Richard Ritenbaugh, asking whether we consider how much we eat, suggested that the members of the Lewis-Clark expedition ate an average of 9 pounds of meat per day. Today, each person in our nation eats an average of 55 loaves of bread per year, not includ. . .
Christ emphasizes that the internal, weightier matters, which change the heart, take precedence over external ceremonial concerns that don't change the heart.
John Ritenbaugh, using the term "malignant narcissism" (from M. Scott Peck's book "People Of The Lie") to describe the blind Laodicean pride which denies our inherent sinfulness and imperfection by means of clever self-decptive quibblin. . .
Richard Ritenbaugh reflects on the second law of thermodynamics which, emphasizes that, as energy is transformed to other forms, it degenerates into a more disordered state, wearing down into entropy, chaos and disorder—exactly the opposite of the Sp. . .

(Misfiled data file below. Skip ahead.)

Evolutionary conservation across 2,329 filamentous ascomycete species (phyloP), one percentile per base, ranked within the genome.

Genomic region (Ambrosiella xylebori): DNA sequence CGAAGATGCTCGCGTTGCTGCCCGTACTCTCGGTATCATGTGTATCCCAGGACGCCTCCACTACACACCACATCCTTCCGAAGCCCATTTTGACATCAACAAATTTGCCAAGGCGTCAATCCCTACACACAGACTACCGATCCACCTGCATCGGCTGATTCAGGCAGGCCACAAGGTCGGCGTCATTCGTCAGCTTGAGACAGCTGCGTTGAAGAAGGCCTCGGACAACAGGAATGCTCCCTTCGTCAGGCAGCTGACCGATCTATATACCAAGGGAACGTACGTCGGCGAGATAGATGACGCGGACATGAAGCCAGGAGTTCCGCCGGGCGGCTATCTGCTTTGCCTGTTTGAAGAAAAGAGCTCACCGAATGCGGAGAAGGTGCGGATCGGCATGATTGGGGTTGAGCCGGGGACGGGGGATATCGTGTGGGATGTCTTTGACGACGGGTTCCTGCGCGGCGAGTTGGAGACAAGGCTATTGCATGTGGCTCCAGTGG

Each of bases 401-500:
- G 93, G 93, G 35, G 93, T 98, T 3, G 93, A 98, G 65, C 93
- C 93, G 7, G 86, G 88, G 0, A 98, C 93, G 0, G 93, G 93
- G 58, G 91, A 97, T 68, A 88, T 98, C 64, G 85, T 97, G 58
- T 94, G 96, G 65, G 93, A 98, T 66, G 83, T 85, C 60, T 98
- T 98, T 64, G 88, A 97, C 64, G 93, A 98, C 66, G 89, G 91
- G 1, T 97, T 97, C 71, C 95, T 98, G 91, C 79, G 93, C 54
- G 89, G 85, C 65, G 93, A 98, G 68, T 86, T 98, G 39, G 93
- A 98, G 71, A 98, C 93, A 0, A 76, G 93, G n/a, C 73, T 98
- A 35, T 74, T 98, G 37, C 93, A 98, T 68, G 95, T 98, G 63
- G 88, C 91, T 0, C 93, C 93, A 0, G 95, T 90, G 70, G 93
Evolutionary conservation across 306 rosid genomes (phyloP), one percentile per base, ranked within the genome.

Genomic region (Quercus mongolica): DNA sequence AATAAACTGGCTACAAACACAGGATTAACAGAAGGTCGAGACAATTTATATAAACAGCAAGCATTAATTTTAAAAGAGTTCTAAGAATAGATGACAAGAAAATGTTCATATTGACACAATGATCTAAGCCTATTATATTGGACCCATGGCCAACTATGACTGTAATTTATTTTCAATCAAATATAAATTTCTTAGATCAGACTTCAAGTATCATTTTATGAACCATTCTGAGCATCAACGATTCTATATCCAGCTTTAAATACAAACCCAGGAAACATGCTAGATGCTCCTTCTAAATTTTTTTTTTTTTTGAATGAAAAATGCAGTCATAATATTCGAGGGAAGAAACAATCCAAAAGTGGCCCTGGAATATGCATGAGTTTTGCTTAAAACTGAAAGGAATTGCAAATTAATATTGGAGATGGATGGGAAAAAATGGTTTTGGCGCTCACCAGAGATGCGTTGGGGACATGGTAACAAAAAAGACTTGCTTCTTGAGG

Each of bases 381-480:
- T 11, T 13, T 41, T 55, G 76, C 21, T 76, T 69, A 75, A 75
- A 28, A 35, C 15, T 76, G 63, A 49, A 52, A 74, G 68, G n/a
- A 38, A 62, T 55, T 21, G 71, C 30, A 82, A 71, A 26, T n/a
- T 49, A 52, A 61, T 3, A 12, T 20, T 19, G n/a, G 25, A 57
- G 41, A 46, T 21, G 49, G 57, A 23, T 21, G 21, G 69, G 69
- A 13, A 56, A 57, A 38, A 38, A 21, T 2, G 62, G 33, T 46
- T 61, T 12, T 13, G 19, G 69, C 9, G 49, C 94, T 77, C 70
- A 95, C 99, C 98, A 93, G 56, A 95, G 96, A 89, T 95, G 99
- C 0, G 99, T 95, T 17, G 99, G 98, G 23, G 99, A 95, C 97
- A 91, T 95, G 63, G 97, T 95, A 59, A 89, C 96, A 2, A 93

Because we are all sinners, we have earned only death; justification is not earned, but must come through faith and believing God as did our father Abraham.
Our natural carnal human nature (our heart, Jeremiah 17:9) is committed to values that are destroying us spiritually. These are values derived from family, religious, and cultural traditions—old wine that cannot go into new wineskins. Conversion invo. . .
Cultural compromise, such as found in Pergamos, brings judgment from Jesus. To those who refuse to compromise their convictions, Christ promises eternal life.
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